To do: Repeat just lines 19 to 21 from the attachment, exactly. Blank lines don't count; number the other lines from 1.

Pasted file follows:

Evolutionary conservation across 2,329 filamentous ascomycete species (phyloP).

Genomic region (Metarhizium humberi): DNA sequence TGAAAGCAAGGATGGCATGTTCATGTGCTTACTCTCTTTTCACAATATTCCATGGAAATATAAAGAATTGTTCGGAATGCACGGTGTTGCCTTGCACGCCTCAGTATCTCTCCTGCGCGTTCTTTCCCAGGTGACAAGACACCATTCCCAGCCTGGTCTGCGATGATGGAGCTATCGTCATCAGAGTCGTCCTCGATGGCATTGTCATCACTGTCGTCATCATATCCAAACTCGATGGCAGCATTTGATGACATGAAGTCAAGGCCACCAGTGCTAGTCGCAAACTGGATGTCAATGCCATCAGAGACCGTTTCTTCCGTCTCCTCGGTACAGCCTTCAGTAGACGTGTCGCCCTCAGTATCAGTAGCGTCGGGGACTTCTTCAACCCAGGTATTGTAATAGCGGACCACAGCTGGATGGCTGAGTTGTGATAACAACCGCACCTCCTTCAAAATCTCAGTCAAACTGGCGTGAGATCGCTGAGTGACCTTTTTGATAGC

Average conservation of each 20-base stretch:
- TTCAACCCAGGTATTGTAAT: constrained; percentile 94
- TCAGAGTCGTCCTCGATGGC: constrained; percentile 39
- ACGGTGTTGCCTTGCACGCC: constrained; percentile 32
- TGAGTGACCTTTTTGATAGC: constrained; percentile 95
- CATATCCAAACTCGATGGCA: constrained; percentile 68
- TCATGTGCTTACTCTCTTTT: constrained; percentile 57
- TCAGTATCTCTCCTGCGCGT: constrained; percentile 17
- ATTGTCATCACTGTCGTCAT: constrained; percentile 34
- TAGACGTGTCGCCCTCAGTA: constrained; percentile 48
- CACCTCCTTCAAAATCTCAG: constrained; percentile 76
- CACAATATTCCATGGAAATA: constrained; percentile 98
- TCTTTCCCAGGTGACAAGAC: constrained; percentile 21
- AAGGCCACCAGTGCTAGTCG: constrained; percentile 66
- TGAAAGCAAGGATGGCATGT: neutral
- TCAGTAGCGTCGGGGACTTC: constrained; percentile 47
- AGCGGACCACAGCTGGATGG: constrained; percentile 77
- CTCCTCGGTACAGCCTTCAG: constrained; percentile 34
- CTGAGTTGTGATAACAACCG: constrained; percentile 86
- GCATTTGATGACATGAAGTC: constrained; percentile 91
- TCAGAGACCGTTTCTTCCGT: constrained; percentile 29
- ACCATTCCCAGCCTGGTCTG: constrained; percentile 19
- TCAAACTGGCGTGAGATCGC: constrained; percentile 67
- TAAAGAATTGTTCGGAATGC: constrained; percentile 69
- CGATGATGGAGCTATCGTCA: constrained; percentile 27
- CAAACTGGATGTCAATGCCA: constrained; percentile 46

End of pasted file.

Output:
- AGCGGACCACAGCTGGATGG: constrained; percentile 77
- CTCCTCGGTACAGCCTTCAG: constrained; percentile 34
- CTGAGTTGTGATAACAACCG: constrained; percentile 86